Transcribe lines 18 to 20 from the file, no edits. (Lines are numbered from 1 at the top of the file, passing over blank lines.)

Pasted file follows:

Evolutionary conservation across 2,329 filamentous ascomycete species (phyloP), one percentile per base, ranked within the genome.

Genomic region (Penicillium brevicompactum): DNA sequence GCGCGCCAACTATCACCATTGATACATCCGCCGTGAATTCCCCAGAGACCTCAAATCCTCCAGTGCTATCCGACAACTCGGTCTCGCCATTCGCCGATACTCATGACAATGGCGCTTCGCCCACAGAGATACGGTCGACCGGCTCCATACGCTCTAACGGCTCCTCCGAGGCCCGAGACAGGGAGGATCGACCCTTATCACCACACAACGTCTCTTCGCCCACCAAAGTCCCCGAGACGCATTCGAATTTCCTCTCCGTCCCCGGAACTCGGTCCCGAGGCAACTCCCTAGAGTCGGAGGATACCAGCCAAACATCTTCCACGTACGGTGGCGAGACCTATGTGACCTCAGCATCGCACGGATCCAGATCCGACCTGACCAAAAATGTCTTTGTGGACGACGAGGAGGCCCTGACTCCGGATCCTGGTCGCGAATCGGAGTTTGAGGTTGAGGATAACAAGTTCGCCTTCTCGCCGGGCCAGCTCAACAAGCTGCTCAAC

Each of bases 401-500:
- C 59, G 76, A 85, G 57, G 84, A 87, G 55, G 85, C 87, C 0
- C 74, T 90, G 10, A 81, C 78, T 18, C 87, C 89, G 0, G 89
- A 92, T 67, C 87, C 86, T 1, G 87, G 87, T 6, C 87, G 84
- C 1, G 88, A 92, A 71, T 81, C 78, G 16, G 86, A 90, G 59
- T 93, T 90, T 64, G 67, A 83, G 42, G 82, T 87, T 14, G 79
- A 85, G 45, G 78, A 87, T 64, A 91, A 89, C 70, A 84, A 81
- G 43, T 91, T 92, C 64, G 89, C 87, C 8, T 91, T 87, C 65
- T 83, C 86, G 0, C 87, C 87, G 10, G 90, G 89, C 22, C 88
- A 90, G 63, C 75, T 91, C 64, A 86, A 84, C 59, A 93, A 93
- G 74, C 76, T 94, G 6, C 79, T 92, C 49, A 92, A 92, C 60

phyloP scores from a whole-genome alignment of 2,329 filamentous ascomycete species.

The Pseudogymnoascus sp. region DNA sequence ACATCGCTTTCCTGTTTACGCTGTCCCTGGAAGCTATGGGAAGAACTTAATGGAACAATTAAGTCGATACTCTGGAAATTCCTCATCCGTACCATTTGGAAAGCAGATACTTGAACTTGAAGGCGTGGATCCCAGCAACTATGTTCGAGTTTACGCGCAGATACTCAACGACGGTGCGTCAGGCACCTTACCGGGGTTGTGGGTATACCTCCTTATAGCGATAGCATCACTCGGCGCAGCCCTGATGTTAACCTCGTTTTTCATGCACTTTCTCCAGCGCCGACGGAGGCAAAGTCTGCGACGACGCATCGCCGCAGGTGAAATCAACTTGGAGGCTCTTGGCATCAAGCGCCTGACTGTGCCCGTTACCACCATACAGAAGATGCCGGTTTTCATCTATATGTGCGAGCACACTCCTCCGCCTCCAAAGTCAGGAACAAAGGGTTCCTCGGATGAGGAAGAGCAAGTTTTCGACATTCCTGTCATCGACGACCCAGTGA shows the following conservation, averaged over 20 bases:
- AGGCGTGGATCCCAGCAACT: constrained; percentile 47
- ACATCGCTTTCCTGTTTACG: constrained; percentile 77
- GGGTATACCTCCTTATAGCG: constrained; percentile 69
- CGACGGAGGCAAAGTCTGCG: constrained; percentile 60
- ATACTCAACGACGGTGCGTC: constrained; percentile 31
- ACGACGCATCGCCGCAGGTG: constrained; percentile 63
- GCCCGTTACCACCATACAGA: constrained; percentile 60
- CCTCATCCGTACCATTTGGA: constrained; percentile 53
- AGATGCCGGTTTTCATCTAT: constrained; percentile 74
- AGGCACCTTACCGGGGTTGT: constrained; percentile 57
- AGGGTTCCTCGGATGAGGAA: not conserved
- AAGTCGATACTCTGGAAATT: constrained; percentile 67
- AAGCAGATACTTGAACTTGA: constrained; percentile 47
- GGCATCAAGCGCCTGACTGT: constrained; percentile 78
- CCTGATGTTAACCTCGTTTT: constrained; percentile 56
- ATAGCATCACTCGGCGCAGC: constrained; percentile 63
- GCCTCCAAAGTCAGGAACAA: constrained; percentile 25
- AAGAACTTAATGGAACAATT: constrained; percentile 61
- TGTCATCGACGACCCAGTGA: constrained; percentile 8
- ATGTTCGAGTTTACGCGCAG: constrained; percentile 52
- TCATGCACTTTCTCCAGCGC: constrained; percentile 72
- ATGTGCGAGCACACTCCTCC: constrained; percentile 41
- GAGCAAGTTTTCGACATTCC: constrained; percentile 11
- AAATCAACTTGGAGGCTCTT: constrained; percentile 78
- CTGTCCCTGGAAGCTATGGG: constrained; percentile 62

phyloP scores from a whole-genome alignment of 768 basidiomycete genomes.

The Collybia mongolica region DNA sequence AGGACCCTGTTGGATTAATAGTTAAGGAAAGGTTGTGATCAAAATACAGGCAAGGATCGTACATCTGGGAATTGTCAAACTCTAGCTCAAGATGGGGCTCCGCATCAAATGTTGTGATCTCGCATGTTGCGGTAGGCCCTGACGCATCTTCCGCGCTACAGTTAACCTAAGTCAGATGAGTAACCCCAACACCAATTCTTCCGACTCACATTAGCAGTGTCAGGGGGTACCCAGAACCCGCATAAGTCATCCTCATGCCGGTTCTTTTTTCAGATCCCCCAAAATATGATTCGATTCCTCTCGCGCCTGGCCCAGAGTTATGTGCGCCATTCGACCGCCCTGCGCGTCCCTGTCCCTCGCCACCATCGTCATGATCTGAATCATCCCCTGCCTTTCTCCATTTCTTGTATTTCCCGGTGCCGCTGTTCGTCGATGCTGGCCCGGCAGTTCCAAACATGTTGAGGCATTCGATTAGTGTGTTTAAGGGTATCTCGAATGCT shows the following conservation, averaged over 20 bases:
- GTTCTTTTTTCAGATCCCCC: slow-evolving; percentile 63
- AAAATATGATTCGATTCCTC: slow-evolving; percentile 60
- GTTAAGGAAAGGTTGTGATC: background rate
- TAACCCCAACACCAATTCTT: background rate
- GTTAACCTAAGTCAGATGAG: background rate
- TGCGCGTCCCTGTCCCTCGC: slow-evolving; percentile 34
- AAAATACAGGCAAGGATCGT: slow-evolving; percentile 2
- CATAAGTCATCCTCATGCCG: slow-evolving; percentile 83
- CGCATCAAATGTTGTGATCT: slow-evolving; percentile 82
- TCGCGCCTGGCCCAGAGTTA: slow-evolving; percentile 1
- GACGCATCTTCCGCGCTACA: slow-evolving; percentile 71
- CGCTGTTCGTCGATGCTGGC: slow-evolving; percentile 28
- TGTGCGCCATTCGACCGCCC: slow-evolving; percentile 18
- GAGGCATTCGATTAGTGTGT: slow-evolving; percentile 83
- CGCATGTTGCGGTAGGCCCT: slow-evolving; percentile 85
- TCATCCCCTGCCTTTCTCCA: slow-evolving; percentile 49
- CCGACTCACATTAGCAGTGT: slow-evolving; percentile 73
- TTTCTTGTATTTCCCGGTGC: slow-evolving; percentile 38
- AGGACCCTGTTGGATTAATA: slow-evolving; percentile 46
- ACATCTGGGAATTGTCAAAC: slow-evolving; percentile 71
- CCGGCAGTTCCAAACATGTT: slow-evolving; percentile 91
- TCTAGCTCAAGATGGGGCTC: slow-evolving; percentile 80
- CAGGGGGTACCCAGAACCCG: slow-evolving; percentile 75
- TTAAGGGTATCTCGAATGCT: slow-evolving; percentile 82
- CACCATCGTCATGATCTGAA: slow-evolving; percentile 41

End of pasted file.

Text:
- GGGTATACCTCCTTATAGCG: constrained; percentile 69
- CGACGGAGGCAAAGTCTGCG: constrained; percentile 60
- ATACTCAACGACGGTGCGTC: constrained; percentile 31